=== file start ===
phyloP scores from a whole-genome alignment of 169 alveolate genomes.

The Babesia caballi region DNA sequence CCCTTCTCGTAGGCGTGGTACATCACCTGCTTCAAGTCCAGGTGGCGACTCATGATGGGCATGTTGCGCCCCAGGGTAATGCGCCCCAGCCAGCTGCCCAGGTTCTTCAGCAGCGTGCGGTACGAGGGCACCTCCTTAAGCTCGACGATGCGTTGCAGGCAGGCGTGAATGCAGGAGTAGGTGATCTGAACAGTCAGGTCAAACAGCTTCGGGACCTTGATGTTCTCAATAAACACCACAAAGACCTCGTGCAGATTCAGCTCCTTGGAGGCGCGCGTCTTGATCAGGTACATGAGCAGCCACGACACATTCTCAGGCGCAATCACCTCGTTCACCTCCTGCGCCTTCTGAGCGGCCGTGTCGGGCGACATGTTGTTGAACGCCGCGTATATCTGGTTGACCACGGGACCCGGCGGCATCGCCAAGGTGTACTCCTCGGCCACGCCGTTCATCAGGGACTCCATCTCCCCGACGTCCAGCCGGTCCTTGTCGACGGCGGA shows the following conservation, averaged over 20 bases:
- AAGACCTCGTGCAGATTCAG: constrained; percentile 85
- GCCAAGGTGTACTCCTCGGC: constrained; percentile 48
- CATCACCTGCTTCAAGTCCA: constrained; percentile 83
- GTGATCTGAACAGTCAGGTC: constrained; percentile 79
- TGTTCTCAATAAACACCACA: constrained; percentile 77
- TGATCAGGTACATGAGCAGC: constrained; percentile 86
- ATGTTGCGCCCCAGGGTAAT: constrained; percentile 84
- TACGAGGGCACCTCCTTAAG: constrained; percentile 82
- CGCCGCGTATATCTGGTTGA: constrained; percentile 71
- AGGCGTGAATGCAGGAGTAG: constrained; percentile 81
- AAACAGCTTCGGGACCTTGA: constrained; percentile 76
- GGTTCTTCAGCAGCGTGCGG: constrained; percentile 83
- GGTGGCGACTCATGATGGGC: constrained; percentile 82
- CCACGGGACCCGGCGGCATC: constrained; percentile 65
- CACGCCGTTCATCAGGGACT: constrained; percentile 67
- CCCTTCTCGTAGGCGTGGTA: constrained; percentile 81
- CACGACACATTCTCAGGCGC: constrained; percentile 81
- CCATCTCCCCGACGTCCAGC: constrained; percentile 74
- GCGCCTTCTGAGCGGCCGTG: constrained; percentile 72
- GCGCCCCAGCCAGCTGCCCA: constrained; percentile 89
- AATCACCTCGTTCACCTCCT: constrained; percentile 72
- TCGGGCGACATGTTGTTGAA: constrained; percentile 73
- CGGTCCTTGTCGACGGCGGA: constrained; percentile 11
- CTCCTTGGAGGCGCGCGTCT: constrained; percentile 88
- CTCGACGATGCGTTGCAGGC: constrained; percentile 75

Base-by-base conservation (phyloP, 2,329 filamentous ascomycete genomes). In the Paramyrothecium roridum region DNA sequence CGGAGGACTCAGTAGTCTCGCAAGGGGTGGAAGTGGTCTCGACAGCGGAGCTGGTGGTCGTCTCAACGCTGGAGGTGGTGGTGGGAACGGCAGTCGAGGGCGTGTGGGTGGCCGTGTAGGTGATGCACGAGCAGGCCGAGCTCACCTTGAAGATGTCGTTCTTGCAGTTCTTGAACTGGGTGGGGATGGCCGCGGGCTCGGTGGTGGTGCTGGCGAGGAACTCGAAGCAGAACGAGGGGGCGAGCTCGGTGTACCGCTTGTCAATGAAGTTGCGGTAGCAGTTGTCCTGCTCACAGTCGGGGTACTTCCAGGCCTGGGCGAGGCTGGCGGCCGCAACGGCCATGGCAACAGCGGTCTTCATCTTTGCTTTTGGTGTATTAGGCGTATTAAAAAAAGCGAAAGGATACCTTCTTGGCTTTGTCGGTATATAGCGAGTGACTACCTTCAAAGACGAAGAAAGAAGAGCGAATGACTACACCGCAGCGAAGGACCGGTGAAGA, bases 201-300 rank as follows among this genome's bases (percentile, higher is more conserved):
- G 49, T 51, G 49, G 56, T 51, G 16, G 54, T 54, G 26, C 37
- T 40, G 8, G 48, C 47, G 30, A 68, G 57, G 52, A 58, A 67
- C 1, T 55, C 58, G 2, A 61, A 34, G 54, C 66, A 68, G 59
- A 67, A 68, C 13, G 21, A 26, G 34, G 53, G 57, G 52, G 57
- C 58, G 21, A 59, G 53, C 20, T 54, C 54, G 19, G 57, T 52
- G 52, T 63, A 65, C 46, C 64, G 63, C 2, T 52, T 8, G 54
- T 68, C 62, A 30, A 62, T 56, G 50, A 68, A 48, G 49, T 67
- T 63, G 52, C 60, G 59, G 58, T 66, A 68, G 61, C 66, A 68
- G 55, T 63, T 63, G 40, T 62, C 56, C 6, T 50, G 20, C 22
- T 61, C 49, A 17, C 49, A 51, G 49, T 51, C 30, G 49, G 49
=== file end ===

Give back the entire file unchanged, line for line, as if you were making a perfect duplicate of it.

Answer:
phyloP scores from a whole-genome alignment of 169 alveolate genomes.

The Babesia caballi region DNA sequence CCCTTCTCGTAGGCGTGGTACATCACCTGCTTCAAGTCCAGGTGGCGACTCATGATGGGCATGTTGCGCCCCAGGGTAATGCGCCCCAGCCAGCTGCCCAGGTTCTTCAGCAGCGTGCGGTACGAGGGCACCTCCTTAAGCTCGACGATGCGTTGCAGGCAGGCGTGAATGCAGGAGTAGGTGATCTGAACAGTCAGGTCAAACAGCTTCGGGACCTTGATGTTCTCAATAAACACCACAAAGACCTCGTGCAGATTCAGCTCCTTGGAGGCGCGCGTCTTGATCAGGTACATGAGCAGCCACGACACATTCTCAGGCGCAATCACCTCGTTCACCTCCTGCGCCTTCTGAGCGGCCGTGTCGGGCGACATGTTGTTGAACGCCGCGTATATCTGGTTGACCACGGGACCCGGCGGCATCGCCAAGGTGTACTCCTCGGCCACGCCGTTCATCAGGGACTCCATCTCCCCGACGTCCAGCCGGTCCTTGTCGACGGCGGA shows the following conservation, averaged over 20 bases:
- AAGACCTCGTGCAGATTCAG: constrained; percentile 85
- GCCAAGGTGTACTCCTCGGC: constrained; percentile 48
- CATCACCTGCTTCAAGTCCA: constrained; percentile 83
- GTGATCTGAACAGTCAGGTC: constrained; percentile 79
- TGTTCTCAATAAACACCACA: constrained; percentile 77
- TGATCAGGTACATGAGCAGC: constrained; percentile 86
- ATGTTGCGCCCCAGGGTAAT: constrained; percentile 84
- TACGAGGGCACCTCCTTAAG: constrained; percentile 82
- CGCCGCGTATATCTGGTTGA: constrained; percentile 71
- AGGCGTGAATGCAGGAGTAG: constrained; percentile 81
- AAACAGCTTCGGGACCTTGA: constrained; percentile 76
- GGTTCTTCAGCAGCGTGCGG: constrained; percentile 83
- GGTGGCGACTCATGATGGGC: constrained; percentile 82
- CCACGGGACCCGGCGGCATC: constrained; percentile 65
- CACGCCGTTCATCAGGGACT: constrained; percentile 67
- CCCTTCTCGTAGGCGTGGTA: constrained; percentile 81
- CACGACACATTCTCAGGCGC: constrained; percentile 81
- CCATCTCCCCGACGTCCAGC: constrained; percentile 74
- GCGCCTTCTGAGCGGCCGTG: constrained; percentile 72
- GCGCCCCAGCCAGCTGCCCA: constrained; percentile 89
- AATCACCTCGTTCACCTCCT: constrained; percentile 72
- TCGGGCGACATGTTGTTGAA: constrained; percentile 73
- CGGTCCTTGTCGACGGCGGA: constrained; percentile 11
- CTCCTTGGAGGCGCGCGTCT: constrained; percentile 88
- CTCGACGATGCGTTGCAGGC: constrained; percentile 75

Base-by-base conservation (phyloP, 2,329 filamentous ascomycete genomes). In the Paramyrothecium roridum region DNA sequence CGGAGGACTCAGTAGTCTCGCAAGGGGTGGAAGTGGTCTCGACAGCGGAGCTGGTGGTCGTCTCAACGCTGGAGGTGGTGGTGGGAACGGCAGTCGAGGGCGTGTGGGTGGCCGTGTAGGTGATGCACGAGCAGGCCGAGCTCACCTTGAAGATGTCGTTCTTGCAGTTCTTGAACTGGGTGGGGATGGCCGCGGGCTCGGTGGTGGTGCTGGCGAGGAACTCGAAGCAGAACGAGGGGGCGAGCTCGGTGTACCGCTTGTCAATGAAGTTGCGGTAGCAGTTGTCCTGCTCACAGTCGGGGTACTTCCAGGCCTGGGCGAGGCTGGCGGCCGCAACGGCCATGGCAACAGCGGTCTTCATCTTTGCTTTTGGTGTATTAGGCGTATTAAAAAAAGCGAAAGGATACCTTCTTGGCTTTGTCGGTATATAGCGAGTGACTACCTTCAAAGACGAAGAAAGAAGAGCGAATGACTACACCGCAGCGAAGGACCGGTGAAGA, bases 201-300 rank as follows among this genome's bases (percentile, higher is more conserved):
- G 49, T 51, G 49, G 56, T 51, G 16, G 54, T 54, G 26, C 37
- T 40, G 8, G 48, C 47, G 30, A 68, G 57, G 52, A 58, A 67
- C 1, T 55, C 58, G 2, A 61, A 34, G 54, C 66, A 68, G 59
- A 67, A 68, C 13, G 21, A 26, G 34, G 53, G 57, G 52, G 57
- C 58, G 21, A 59, G 53, C 20, T 54, C 54, G 19, G 57, T 52
- G 52, T 63, A 65, C 46, C 64, G 63, C 2, T 52, T 8, G 54
- T 68, C 62, A 30, A 62, T 56, G 50, A 68, A 48, G 49, T 67
- T 63, G 52, C 60, G 59, G 58, T 66, A 68, G 61, C 66, A 68
- G 55, T 63, T 63, G 40, T 62, C 56, C 6, T 50, G 20, C 22
- T 61, C 49, A 17, C 49, A 51, G 49, T 51, C 30, G 49, G 49